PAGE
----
To Stem Illegal Fishing, Project Shines Light on at-Sea Transfer of Fish

First-of-its-kind web portal shows where, when transshipment is occurring

To Stem Illegal Fishing, Project Shines Light on at-Sea Transfer of Fish
Catch transfer at sea
Transfer of catch often occurs at sea, making it harder for fishery managers and authorities to monitor activity or robustly enforce existing regulations.
Adam Baske for the Pew Charitable Trusts

Over the past few decades, industrial-scale fishing fleets have increasingly relied on refrigerated cargo—or carrier—vessels to transfer catch, a process known as transshipment. This allows fishing vessels, and the crew on board, to stay at sea for months at a time. Although this does improve the efficiency of the fishing industry, the practice is often hard to monitor and regulate at sea.

Transshipment is a major part of the global fishing industry. Each year, thousands of fishing vessels transfer fresh catch to hundreds of carrier ships—which bring fish to ports—a process that reduces fuel costs for fishing vessels. These transshipments are often conducted far out at sea, outside the view of authorities. Existing monitoring and regulatory controls over transshipment at sea are insufficient, with no guarantee that all transfers are being reported or observed. Although the practice is legal in much of the world’s ocean, ineffective monitoring and control of transshipment creates opportunities for illegally caught seafood to enter the supply chain.

To help increase the visibility of these activities, Global Fishing Watch, an international nonprofit that promotes transparency in commercial fishing, and The Pew Charitable Trusts have launched the Carrier Vessel Portal, a public website that aims to increase the overall transparency of transshipment. This portal is the first publicly available tool focused on transshipment and will better inform policymakers, authorities, fleet operators and other fisheries stakeholders about when and where these activities take place at sea.

Gaps in regulatory frameworks and insufficient monitoring capacity create opportunities for illicit activities, such as misreporting or non-reporting of catches. This can result in the laundering of millions of dollars of illegally caught fish annually and fosters conditions that are conducive to trafficking in weapons, drugs and people.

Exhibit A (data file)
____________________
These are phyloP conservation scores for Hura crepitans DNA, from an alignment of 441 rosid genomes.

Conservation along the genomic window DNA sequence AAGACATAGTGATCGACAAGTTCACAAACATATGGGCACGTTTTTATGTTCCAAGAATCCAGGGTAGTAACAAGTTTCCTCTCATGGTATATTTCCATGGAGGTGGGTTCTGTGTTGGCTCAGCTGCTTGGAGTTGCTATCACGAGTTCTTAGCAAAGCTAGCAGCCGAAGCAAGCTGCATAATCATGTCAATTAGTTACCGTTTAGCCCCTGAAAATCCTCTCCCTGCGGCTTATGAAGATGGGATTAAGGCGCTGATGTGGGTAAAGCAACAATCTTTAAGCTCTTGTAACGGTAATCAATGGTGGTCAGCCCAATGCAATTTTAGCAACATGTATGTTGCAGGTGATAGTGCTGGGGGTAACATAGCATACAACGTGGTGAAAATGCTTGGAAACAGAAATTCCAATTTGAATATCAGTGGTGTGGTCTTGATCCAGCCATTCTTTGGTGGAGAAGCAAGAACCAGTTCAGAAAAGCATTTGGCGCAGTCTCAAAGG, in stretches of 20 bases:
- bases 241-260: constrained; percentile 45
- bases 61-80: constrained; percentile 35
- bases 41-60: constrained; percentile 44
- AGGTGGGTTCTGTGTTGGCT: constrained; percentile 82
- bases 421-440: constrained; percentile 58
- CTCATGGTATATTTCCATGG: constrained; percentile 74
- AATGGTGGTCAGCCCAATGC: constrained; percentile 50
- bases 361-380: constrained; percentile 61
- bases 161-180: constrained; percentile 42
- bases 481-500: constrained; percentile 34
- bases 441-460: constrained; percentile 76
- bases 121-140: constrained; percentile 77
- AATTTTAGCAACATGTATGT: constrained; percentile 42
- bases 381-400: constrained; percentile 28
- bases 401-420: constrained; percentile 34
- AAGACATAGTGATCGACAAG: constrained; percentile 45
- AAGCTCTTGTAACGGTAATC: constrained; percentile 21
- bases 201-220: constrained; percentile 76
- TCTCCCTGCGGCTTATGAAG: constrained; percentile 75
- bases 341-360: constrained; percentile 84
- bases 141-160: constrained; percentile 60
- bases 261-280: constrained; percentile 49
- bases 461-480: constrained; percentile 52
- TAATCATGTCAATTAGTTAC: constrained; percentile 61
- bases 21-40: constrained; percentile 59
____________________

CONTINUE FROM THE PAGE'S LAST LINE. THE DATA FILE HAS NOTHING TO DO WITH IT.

A 2019 Pew report, “Transshipment in the Western and Central Pacific,” estimated that more than 1,500 potential high-seas transshipment events occurred in waters managed by the Western and Central Pacific Fisheries Commission (WCPFC) in 2016—while carrier vessels reported only 956 such events to the Commission.

The Carrier Vessel Portal provides users access to a variety of data, including the historical tracks, authorization and license information of carrier vessels and the fishing vessels they encounter, as well as the ports they visit. Additionally, users can view the locations of potential transshipments, which are identified using machine learning technology and Automatic Identification System (AIS) data. Users will be able to filter the information by time, location and flag of vessels. Fisheries managers will also be able to use the portal to help cross-check and verify vessel monitoring system data, transshipment declarations and observer reports and more effectively regulate and manage fisheries.

Reforming how transshipment is managed and tracked is crucial not only for healthy fisheries, but also for detecting and deterring illegal activities in the fishing industry. The Carrier Vessel Portal aims to increase transparency of this often-unseen activity and improve the ability of fisheries organizations to track high-seas transfers and detect unauthorized transfers, and represents a key step toward helping stakeholders better understand transshipment operations.

Peter Horn is a project director for Pew’s international fisheries work, where he leads efforts to end illegal fishing, and Alyson Kauffman is a senior associate on the team.

Transshipment in the Western and Central Pacific
Transshipment in the Western and Central Pacific
Report

Transshipment in the Western and Central Pacific

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Report

The transshipment of catch, which allows fresh fish to get to market sooner, is a vital but largely hidden part of the global commercial fishing industry. Transshipment involves hundreds of refrigerated cargo vessels, or carrier vessels, roaming the oceans, taking in catch from thousands of fishing vessels and transporting it to shore for processing. While transshipment touches a wide range of seafood products, most is made up of bigeye, yellowfin, and skipjack tuna. Salmon, mackerel, and crab also account for a substantial portion of transshipped products.

Transshipment
Transshipment
Fact Sheet

Best Practices for Transshipment

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Fact Sheet

Transshipment of catch between vessels plays an enormous role in the global commercial fishing industry. Hundreds of refrigerated cargo vessels, or fish “carriers,” take fresh catch from thousands of fishing vessels each year and bring it to shore for processing.